Remember that these people aren’t customers yet. You want to talk to them about what they can do with your product, not how. They want to see benefits, not features. If you push on them too much information they didn’t actually look for, you definitely risk alienating them. 

Take, for example, Notion’s post about their new API. They’re announcing that their new API is no longer in beta. However, instead of going into detail about how the API works now, they focus on the advantages. So, what do you get out of it? How is using it going to improve your life? That is the question they’ve addressed here. There are no superfluous details – just what you need to know to be tempted to give it a shot.

3. Communicate with Visuals

According to statistics, 65% of the population is comprised of visual learners, which means they better absorb information if they can see a visual representation. This is critical for companies that make high-tech products. By utilizing visuals smartly, you can convey your message to readers more easily and make sure they understand. 

For a great example, take a look at how the Optimal Workshop included some screenshots in their post on web architecture. We can all agree that the subject is complex, and they’ve covered it in great detail, using screenshots to help people understand and potentially become interested in their product. All the screenshots are clickable, and readers can view them in high resolution. They’ve really done their best using visuals to make everything super-clear for readers and haven’t left anything to chance. 

4. Capitalize on Trending Topics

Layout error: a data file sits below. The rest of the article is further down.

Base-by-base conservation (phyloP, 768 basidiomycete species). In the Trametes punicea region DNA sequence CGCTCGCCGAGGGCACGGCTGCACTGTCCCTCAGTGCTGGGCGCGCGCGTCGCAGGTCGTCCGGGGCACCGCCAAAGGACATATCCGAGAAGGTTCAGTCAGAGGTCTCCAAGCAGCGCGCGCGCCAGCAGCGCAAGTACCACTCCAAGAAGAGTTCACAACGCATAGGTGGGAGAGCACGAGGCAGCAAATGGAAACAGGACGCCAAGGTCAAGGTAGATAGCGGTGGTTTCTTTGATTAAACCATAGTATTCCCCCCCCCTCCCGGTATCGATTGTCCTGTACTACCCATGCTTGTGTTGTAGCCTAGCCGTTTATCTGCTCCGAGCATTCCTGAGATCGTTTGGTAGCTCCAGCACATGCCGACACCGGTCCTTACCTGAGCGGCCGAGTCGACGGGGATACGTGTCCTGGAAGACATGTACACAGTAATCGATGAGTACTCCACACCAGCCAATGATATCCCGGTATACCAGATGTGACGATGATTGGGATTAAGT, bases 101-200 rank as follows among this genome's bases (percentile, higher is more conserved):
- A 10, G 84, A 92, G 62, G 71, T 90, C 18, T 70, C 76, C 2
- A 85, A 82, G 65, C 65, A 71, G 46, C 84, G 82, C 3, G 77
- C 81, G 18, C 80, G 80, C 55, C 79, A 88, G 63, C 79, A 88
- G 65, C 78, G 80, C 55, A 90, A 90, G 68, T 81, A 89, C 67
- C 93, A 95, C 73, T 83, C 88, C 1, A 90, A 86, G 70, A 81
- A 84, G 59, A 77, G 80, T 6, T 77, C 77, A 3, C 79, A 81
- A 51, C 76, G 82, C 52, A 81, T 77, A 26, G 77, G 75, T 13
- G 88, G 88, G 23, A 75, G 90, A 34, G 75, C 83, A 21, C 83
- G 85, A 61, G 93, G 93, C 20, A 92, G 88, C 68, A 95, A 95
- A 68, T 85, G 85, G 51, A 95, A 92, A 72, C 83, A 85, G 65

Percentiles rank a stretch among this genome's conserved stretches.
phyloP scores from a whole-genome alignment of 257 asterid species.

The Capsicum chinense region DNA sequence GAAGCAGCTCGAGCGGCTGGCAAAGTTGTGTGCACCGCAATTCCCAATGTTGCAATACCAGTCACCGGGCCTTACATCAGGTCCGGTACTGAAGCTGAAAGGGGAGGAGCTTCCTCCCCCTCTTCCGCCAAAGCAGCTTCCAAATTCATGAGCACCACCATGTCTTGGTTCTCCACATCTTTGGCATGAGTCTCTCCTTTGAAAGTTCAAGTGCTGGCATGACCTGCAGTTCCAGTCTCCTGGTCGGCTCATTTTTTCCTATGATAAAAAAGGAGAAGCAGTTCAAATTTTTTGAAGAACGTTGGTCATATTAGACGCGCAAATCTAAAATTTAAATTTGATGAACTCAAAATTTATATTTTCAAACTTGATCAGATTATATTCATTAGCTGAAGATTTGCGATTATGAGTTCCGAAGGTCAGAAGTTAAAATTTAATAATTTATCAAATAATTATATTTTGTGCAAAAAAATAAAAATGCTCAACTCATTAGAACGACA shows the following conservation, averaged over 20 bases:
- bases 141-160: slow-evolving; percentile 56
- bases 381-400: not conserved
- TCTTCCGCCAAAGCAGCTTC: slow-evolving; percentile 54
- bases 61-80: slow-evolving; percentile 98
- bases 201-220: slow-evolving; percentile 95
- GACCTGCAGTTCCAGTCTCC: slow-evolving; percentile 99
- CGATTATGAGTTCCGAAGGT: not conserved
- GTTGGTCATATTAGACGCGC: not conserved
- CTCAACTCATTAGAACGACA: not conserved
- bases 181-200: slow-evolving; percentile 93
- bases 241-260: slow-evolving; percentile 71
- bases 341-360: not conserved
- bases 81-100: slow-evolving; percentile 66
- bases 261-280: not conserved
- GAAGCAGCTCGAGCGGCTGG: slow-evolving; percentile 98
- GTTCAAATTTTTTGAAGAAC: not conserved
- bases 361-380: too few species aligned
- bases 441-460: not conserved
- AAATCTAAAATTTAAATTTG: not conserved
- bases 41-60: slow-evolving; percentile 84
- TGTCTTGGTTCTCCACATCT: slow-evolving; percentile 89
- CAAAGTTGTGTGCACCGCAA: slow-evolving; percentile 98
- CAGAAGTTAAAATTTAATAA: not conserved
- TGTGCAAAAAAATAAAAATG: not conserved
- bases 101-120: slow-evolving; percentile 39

Writing about hot topics is a good way to attract new readers. So, consider what is happening in your industry or in general and how your product can be a solution to common current problems.

As an example, consider Gusto’s post on Agile HR, which discusses business changes during the pandemic. They address the issues that the HR sector is experiencing as a result of these changes. Next, they describe how their product assists businesses in dealing with the effects of the pandemic on their work environments. Finally, they imply that their product may be the solution.

5. Tell Customer Success Stories through Case Studies

According to HubSpot’s State of Marketing Report 2020, 13% of marketers have named case studies as one of the primary forms of media used within their content strategy. 

A blog post in the form of a case study needs to be informative and beneficial to a reader with a similar problem as described in that specific case. After all, your readers are expecting something from this post, not just a case study. 

As a result, your post’s title and central theme should be an issue or challenge that the client had to overcome. Then, using that specific instance, demonstrate how you resolved the issues. The central focus is not your company, product, or service, but rather the solution to a certain problem – which, of course, was the result of your company’s expertise. 

Take, for example, Moz’s case study post on building links to your blog. Matthew Barby (Global Head of Growth and SEO at HubSpot) discusses a professional challenge he faced and how Moz assisted him in overcoming it. He describes the entire journey, not just the input from Moz. 

Final Thoughts

As you can see, there are numerous ways to incorporate your product into a blog post in a way that your readers will genuinely appreciate. By using them, you’ll help raise awareness about your products and significantly contribute to your content marketing efforts.